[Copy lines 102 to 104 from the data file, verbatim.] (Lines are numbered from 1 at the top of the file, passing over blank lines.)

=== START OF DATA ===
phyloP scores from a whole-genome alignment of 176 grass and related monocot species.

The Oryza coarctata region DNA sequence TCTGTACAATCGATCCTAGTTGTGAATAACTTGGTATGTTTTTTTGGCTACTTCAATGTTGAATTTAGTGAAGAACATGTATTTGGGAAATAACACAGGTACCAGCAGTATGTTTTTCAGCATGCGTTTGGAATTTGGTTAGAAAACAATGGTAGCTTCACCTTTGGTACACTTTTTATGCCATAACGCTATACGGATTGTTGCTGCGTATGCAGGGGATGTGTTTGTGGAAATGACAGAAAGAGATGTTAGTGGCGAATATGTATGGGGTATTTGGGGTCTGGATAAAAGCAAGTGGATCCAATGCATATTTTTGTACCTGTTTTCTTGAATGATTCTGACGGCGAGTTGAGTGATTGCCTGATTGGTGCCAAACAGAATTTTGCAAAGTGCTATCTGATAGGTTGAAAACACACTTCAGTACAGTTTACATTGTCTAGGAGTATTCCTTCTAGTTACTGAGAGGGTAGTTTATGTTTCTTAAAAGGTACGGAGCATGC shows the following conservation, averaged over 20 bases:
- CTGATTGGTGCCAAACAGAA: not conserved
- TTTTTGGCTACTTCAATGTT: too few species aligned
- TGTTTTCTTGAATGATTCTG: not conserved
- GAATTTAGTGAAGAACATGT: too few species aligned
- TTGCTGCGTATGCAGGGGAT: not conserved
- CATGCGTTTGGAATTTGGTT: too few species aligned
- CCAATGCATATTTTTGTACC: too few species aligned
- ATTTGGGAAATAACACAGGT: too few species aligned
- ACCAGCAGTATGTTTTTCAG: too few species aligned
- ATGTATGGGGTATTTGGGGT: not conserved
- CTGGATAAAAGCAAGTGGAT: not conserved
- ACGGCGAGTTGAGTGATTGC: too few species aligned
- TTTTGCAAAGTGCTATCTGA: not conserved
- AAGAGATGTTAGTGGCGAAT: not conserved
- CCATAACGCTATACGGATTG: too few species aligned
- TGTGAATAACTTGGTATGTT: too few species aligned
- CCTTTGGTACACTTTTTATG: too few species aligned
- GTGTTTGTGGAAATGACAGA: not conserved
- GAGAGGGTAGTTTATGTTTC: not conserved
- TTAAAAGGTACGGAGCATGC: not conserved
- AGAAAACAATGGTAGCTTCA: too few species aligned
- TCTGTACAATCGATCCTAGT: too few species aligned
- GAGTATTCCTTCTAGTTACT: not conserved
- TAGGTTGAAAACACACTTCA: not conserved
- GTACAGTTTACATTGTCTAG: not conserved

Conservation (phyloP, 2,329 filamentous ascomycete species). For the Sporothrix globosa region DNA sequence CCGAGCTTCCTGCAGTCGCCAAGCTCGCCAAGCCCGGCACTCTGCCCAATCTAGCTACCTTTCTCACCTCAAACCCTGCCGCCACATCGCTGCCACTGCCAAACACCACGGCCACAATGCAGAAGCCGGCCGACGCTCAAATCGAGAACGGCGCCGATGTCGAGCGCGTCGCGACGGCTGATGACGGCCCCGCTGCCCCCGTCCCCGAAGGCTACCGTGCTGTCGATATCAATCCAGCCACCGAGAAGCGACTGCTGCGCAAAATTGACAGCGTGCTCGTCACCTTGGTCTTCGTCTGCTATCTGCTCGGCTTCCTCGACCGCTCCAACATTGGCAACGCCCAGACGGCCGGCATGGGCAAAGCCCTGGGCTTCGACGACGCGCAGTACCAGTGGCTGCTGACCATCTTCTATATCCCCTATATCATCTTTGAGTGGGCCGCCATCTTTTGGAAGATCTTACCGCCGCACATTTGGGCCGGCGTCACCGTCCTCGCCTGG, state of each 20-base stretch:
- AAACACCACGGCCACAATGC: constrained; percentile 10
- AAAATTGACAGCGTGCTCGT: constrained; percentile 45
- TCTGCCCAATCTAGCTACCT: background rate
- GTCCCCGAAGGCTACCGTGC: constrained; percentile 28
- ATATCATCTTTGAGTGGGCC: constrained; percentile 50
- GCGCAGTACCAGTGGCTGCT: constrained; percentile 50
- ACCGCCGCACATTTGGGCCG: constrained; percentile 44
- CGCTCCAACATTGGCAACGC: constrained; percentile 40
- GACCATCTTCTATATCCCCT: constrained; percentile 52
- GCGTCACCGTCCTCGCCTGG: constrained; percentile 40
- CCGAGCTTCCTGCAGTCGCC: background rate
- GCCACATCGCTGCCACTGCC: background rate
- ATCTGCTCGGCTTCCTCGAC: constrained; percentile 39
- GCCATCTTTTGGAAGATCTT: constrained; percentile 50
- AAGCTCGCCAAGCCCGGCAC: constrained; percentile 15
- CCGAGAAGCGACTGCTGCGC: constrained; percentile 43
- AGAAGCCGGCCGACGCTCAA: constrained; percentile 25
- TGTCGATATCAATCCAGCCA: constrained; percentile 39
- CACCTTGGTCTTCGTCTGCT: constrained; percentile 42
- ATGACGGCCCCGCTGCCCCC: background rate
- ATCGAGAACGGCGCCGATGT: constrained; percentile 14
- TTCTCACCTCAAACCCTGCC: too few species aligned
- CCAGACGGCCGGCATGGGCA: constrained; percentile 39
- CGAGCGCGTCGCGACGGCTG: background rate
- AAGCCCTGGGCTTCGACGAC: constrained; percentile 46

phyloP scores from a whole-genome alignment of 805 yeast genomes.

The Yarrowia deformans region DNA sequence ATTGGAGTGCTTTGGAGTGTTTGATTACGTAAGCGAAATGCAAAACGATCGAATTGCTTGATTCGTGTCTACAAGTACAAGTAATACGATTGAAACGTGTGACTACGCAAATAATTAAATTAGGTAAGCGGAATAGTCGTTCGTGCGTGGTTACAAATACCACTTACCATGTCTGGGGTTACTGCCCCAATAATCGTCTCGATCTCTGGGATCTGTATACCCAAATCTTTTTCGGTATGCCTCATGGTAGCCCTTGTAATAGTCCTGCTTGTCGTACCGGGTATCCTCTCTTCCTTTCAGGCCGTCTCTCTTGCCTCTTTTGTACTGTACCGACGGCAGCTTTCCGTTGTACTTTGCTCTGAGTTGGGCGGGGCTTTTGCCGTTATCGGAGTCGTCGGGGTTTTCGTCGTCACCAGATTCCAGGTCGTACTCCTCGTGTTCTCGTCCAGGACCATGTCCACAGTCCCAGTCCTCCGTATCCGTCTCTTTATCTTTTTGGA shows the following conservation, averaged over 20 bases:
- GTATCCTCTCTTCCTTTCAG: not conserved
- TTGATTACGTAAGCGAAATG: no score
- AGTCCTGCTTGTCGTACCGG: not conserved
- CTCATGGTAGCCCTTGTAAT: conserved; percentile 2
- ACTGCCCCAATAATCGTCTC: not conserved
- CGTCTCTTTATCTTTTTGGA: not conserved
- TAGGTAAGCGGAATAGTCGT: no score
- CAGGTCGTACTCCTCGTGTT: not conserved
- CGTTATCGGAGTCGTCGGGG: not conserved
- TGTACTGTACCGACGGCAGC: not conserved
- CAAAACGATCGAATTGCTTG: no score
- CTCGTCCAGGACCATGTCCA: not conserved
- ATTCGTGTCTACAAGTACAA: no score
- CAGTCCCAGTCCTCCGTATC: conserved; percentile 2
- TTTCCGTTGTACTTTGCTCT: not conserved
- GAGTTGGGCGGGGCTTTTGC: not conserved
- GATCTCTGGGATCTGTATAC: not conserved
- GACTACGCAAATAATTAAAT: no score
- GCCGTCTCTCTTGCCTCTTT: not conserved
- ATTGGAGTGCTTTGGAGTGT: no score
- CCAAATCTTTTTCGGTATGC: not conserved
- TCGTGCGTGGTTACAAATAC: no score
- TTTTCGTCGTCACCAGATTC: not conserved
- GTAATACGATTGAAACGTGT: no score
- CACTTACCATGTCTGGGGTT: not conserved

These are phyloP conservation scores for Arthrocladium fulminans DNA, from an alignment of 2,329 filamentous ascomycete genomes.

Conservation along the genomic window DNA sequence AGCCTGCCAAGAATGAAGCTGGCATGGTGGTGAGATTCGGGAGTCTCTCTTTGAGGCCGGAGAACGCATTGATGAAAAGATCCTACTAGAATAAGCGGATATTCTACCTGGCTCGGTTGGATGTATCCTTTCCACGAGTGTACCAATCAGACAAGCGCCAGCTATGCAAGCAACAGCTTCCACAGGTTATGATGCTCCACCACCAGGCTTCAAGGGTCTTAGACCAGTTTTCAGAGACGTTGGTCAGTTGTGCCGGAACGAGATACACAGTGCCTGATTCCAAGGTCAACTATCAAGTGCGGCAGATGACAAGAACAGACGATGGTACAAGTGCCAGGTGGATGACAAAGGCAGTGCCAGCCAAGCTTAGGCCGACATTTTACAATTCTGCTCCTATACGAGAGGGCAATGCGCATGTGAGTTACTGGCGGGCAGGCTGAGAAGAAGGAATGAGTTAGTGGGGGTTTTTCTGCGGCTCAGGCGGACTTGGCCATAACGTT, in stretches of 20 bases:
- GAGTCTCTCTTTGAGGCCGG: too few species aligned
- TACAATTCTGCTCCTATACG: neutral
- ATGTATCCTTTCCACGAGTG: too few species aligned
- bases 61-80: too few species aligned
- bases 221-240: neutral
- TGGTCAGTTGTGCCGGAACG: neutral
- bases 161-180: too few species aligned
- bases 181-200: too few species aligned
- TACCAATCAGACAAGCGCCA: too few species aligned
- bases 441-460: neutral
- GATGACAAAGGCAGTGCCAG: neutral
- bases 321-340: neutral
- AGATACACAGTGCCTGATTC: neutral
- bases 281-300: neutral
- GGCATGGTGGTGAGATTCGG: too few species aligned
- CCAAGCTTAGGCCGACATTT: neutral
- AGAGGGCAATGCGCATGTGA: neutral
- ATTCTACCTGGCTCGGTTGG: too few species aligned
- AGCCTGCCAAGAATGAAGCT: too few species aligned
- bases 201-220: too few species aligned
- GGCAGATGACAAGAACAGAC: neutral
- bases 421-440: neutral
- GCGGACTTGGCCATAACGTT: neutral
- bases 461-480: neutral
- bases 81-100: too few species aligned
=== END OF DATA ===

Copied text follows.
- bases 201-220: too few species aligned
- GGCAGATGACAAGAACAGAC: neutral
- bases 421-440: neutral